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Circulation. 2000 May 9;101(18):2149-53.

Elevation of tumor necrosis factor-alpha and increased risk of recurrent coronary events after myocardial infarction.

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  • 1Leducq Center for Molecular and Genetic Epidemiology of Cardiovascular Disorders, Brigham's and Women's Hospital, Boston, MA 02115, USA.



Levels of tumor necrosis factor-alpha (TNF-alpha) increase with acute ischemia. However, whether elevations of TNF-alpha in the stable phase after myocardial ischemia (MI) are associated with increased risk of recurrent coronary events is unknown.


A nested case-control design was used to compare TNF-alpha levels obtained an average of 8.9 months after initial MI among 272 participants in the Cholesterol And Recurrent Events (CARE) trial who subsequently developed recurrent nonfatal MI or a fatal cardiovascular event (cases) and from an equal number of age- and sex-matched participants who remained free of these events during follow-up (controls). Overall, TNF-alpha levels were significantly higher among cases than controls (2.84 versus 2.57 pg/mL, P=0.02). The excess risk of recurrent coronary events after MI was predominantly seen among those with the highest levels of TNF-alpha, such that those with levels in excess of 4.17 pg/mL (the 95th percentile of the control distribution) had an approximately 3-fold increase in risk (RR=2.7, 95% CI 1.4 to 5.2, P=0.004). Risk estimates were independent of other risk factors and were similar in subgroup analyses limited to cardiovascular death (RR=2.1) or to recurrent nonfatal MI (RR=3.2).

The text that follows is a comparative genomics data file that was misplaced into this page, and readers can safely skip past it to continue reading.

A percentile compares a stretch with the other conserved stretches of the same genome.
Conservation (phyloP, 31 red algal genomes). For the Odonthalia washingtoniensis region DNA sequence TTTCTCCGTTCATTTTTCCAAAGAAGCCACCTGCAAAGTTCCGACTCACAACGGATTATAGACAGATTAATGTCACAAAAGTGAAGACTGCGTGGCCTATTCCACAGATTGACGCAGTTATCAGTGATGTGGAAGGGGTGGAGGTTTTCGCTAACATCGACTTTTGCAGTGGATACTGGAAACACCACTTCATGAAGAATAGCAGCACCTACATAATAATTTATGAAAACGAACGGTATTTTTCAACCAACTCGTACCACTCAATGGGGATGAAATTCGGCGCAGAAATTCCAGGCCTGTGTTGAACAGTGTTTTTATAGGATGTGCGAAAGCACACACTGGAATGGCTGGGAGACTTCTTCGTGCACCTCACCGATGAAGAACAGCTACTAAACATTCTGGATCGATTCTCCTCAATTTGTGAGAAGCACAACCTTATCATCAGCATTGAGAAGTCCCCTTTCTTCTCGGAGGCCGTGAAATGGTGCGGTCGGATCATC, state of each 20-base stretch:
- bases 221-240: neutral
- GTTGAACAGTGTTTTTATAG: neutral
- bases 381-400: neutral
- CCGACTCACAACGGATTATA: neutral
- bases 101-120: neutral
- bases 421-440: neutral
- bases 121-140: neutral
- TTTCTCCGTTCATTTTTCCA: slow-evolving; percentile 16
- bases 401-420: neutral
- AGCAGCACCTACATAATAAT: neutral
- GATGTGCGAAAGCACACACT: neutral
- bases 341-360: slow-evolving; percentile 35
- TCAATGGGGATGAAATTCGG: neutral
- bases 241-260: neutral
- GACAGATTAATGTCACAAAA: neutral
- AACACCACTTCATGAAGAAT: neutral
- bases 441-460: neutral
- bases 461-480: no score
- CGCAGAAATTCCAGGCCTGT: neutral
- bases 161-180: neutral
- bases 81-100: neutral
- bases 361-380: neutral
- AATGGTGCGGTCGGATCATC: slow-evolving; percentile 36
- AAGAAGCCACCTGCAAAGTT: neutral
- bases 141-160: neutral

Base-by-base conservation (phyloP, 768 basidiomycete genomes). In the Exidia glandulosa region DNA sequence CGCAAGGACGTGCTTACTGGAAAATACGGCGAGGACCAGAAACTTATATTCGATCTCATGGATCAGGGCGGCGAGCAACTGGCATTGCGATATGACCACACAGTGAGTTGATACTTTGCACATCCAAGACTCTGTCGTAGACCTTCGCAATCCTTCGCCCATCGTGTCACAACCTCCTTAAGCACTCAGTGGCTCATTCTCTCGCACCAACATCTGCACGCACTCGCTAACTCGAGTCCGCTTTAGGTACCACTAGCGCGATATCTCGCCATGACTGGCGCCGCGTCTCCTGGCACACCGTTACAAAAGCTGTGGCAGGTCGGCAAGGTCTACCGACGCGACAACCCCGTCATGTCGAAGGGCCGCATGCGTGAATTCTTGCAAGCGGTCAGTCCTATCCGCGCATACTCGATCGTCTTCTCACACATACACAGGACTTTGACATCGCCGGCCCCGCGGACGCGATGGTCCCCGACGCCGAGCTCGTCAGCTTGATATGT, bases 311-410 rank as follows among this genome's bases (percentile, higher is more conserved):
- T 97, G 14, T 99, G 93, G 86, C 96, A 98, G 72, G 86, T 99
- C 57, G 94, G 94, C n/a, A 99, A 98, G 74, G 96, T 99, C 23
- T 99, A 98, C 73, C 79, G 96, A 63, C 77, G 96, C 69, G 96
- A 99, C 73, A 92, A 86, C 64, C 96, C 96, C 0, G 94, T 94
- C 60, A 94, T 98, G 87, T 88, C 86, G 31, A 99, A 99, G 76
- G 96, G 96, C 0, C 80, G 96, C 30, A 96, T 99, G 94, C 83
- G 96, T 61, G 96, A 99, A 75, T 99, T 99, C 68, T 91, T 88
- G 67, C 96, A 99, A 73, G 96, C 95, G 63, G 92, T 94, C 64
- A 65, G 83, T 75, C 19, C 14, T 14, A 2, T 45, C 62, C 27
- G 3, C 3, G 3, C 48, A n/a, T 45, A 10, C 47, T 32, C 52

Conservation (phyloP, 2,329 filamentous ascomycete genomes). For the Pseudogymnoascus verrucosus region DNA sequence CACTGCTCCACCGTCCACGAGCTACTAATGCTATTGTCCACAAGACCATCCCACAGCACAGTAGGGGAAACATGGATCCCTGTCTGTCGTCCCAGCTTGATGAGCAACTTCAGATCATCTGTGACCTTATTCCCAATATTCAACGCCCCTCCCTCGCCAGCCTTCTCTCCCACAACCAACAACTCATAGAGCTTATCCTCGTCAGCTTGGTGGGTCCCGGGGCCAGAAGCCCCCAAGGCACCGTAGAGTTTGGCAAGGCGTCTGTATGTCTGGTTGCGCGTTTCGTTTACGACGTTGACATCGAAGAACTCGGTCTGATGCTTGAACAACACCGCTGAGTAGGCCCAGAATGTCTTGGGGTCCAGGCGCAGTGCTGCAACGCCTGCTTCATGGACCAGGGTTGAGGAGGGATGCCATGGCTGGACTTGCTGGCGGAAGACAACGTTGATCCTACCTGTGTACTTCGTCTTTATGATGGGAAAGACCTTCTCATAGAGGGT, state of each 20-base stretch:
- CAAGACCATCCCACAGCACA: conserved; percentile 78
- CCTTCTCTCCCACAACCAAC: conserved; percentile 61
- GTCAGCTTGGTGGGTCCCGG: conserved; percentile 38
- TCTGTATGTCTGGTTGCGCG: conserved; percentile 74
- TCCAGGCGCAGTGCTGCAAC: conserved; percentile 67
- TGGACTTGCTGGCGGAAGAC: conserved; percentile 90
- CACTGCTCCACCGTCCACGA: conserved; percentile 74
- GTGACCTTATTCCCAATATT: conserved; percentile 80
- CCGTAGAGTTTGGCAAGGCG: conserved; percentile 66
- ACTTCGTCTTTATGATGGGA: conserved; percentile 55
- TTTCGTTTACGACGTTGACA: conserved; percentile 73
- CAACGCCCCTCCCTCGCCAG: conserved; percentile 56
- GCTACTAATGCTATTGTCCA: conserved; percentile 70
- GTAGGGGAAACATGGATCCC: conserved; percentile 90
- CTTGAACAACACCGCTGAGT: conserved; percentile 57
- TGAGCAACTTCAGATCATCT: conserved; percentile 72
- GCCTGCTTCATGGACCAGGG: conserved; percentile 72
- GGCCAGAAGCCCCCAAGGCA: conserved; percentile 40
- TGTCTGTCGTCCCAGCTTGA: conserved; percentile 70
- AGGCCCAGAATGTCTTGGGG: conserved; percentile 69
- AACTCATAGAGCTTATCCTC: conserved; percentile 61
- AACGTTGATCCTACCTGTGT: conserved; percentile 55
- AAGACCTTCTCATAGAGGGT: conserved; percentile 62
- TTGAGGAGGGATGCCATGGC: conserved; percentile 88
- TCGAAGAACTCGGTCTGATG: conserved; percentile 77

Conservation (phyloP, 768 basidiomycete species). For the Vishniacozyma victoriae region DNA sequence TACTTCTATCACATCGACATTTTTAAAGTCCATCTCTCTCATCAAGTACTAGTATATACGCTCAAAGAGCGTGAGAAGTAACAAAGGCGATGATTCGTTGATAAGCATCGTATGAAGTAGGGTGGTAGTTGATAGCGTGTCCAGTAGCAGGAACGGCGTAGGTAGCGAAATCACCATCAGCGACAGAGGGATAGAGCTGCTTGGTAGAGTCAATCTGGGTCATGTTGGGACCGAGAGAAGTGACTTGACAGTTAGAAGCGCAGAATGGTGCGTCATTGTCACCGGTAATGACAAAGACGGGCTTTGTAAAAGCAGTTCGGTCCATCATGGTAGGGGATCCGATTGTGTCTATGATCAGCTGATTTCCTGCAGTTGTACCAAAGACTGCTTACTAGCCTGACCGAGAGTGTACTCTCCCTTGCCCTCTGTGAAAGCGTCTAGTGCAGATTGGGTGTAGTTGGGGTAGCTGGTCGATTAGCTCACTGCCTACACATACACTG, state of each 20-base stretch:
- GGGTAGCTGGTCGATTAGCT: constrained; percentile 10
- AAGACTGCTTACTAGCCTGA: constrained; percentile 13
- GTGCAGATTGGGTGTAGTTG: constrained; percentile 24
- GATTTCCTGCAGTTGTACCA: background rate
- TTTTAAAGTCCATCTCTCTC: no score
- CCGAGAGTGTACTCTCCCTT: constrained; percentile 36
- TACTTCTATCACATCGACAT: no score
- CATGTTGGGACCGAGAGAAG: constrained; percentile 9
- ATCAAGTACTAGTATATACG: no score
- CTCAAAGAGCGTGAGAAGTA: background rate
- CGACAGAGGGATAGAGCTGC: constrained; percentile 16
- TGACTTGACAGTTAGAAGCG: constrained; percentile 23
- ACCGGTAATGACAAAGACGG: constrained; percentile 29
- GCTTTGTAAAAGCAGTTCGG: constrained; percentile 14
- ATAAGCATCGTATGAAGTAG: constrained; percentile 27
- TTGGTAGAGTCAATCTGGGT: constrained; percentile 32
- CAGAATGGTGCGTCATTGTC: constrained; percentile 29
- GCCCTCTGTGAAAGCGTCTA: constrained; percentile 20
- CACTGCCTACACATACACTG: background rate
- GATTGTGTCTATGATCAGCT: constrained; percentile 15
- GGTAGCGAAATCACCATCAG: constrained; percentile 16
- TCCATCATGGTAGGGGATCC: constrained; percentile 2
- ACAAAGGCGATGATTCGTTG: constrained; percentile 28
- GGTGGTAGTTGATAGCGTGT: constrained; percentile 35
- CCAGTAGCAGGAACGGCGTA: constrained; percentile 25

Plasma concentrations of TNF-alpha are persistently elevated among post-MI patients at increased risk for recurrent coronary events. These data support the hypothesis that a persistent inflammatory instability is present among stable patients at increased vascular risk. Novel therapies designed to attenuate inflammation may thus represent a new direction in the treatment of MI.

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